La Superba

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La Superba
Canes Venatici constellation map.svg
Location of Y Canum Venaticorum
Observation data
Epoch J2000.0      Equinox J2000.0
Constellation Canes Venatici
Right ascension 12h 45m 07.83s[1]
Declination +45° 26′ 24.92″[1]
Apparent magnitude (V) +4.86 to +7.32[2]
Spectral type C54J(N3)[3]
U−B color index 6.62[4]
B−V color index 2.54[4]
V−R color index 1.75[5]
R−I color index 1.38[5]
Variable type SRb[3]
Radial velocity (Rv)15.30[6] km/s
Proper motion (μ) RA: -2.20[1] mas/yr
Dec.: 13.05[1] mas/yr
Parallax (π)3.12 ± 0.34[1] mas
Distanceapprox. 1,000 ly
(approx. 320 pc)
Mass3 (uncertain) [7] M
Radius307[8]-390[9] R
Diameter307[8]-390[9] D
Luminosity4,853[8]-5,800[10] L
Temperature2,750[8] 2,600-3,200[11] K
Other designations
La Superba,[12] Y Canum Venaticorum, HR 4846, HD 110914, BD+46°1817, FK5 1327, HIP 62223, SAO 44317, GC 17342, 152 Schjellerup[13]
Database references

La Superba (Y CVn, Y Canum Venaticorum) is a variable star in the constellation Canes Venatici, well known for its strikingly red appearance.


Y Canum Venaticorum light curve, including RGB photoelectric measurements

La Superba is a semiregular variable star, varying by about a magnitude over a roughly 160-day cycle, but with slower variation over a larger range. Periods of 194 and 186 days have been suggested, with a resonance between the periods.[11]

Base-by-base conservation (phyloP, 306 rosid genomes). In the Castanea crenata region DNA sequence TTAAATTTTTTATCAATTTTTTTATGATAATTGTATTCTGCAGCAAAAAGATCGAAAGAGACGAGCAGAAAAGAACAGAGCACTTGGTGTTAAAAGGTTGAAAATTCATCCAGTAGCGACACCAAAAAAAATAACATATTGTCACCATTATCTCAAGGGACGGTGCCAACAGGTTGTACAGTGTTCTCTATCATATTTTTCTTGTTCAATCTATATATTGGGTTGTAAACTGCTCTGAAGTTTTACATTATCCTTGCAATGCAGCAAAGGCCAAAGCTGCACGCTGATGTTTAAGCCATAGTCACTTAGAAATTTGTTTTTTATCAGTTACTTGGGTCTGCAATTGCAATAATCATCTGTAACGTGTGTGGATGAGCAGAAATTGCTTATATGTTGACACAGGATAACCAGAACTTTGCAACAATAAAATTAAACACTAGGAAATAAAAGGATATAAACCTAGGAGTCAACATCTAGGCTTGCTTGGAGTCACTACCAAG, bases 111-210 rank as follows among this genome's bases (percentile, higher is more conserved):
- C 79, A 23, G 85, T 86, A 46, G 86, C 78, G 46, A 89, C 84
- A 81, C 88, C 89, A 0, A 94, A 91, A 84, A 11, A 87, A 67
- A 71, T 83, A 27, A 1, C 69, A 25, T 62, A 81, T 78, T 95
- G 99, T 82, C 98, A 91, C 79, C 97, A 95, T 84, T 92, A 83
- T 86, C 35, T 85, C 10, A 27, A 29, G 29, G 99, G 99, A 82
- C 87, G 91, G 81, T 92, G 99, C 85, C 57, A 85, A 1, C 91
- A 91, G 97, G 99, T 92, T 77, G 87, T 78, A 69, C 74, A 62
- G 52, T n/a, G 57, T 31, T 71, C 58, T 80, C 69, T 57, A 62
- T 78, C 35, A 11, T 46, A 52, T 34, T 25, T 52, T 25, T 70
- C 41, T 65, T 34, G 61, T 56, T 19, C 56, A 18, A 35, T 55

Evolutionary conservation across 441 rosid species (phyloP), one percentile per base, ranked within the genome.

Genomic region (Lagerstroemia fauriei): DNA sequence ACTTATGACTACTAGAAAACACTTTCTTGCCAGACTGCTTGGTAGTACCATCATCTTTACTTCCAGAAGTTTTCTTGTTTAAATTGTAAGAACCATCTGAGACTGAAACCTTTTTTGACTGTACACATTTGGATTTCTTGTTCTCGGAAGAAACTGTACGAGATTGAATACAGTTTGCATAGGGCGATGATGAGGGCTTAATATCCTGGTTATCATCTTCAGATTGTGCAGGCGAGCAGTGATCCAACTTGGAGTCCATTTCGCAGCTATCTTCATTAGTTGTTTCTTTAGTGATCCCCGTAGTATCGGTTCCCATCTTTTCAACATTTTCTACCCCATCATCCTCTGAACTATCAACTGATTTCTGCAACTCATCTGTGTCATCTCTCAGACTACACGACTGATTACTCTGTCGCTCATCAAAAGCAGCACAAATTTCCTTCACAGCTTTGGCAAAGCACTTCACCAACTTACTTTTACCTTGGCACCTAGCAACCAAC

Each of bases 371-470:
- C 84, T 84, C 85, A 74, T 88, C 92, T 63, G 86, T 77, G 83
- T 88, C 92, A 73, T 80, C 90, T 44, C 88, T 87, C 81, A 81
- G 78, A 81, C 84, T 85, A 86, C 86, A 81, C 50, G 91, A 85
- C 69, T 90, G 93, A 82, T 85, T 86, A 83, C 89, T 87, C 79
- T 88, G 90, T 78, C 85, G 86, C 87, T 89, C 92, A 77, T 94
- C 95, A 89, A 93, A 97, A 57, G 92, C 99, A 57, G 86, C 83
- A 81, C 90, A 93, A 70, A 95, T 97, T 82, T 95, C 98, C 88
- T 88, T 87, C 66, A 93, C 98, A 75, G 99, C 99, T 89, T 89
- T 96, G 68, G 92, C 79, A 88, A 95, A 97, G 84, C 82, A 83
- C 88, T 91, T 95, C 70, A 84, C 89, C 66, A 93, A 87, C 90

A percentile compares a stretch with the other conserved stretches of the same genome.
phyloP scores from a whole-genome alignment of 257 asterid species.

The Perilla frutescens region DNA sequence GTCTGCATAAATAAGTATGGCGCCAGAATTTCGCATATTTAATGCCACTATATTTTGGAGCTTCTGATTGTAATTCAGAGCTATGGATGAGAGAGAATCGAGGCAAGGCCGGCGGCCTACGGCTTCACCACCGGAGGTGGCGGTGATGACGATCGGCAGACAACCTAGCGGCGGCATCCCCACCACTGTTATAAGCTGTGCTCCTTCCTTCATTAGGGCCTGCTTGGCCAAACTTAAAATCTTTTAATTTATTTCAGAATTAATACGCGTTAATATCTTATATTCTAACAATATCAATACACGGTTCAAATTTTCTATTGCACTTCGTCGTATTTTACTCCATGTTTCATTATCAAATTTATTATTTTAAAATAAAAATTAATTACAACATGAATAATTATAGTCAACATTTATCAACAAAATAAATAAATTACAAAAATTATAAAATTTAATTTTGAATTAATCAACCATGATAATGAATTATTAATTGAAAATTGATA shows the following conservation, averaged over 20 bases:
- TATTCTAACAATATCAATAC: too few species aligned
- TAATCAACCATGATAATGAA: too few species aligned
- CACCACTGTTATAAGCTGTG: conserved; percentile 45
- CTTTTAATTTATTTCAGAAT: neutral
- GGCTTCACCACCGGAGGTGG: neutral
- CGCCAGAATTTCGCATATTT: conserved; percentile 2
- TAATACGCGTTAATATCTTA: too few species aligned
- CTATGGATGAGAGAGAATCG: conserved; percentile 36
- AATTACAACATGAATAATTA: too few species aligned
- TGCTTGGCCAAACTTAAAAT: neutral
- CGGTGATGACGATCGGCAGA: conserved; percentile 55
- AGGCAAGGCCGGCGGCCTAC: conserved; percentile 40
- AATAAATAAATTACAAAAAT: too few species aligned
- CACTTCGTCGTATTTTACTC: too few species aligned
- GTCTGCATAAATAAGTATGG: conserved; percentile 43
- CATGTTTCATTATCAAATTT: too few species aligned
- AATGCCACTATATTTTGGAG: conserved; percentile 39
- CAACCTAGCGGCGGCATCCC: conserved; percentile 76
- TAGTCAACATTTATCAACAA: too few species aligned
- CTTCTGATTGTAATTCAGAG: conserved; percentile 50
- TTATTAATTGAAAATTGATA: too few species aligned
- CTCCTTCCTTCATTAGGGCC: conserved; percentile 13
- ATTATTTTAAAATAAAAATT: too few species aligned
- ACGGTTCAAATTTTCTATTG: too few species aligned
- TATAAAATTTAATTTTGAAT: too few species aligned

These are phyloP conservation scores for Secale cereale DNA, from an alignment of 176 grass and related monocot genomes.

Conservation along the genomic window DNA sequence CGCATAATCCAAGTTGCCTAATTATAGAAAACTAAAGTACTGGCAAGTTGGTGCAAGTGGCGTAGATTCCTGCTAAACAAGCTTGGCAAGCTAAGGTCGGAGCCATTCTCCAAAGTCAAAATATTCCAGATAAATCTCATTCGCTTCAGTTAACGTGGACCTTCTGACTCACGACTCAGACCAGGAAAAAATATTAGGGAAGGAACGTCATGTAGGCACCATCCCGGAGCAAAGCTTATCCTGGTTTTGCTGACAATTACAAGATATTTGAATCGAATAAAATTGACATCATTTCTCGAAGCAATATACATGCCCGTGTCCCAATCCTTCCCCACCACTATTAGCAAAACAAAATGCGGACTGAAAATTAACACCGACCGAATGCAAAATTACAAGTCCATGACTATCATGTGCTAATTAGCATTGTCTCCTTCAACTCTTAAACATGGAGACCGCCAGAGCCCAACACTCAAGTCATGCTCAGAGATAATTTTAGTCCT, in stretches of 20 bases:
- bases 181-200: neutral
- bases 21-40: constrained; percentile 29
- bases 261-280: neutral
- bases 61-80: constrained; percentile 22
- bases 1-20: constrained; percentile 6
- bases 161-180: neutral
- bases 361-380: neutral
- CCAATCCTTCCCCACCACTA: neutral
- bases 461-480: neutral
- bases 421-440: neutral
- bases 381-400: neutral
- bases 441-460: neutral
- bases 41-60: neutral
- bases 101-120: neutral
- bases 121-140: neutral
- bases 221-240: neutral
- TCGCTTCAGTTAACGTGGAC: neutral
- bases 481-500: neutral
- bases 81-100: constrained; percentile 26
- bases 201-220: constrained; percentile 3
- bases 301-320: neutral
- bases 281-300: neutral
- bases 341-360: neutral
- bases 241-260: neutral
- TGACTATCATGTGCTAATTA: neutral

Y CVn is one of the reddest stars known, and it is among the brightest of the giant red carbon stars. It is the brightest of known J-stars, which are a very rare category of carbon stars that contain large amounts of carbon-13 (carbon atoms with 7 neutrons instead of the usual 6). The 19th century astronomer Angelo Secchi, impressed with its beauty, gave the star its common name.[12]


Y CVn and simulation from Celestia

The angular diameter of La Superba has been measured at 13.81 mas.[14] It is expected to be pulsating but this has not been seen in the measurements. At 320pc, this corresponds to a radius of 2.2 astronomical units (473 R). If it were placed at the position of the Sun, the star's surface would extend beyond the orbit of Mars.

La Superba's temperature is believed to be about 2,750 K, making it one of the coolest true stars known. It is faintly visible to the naked eye, and the red colour is very obvious in binoculars.[12] When infrared radiation is included, Y CVn has a luminosity several thousand times that of the Sun.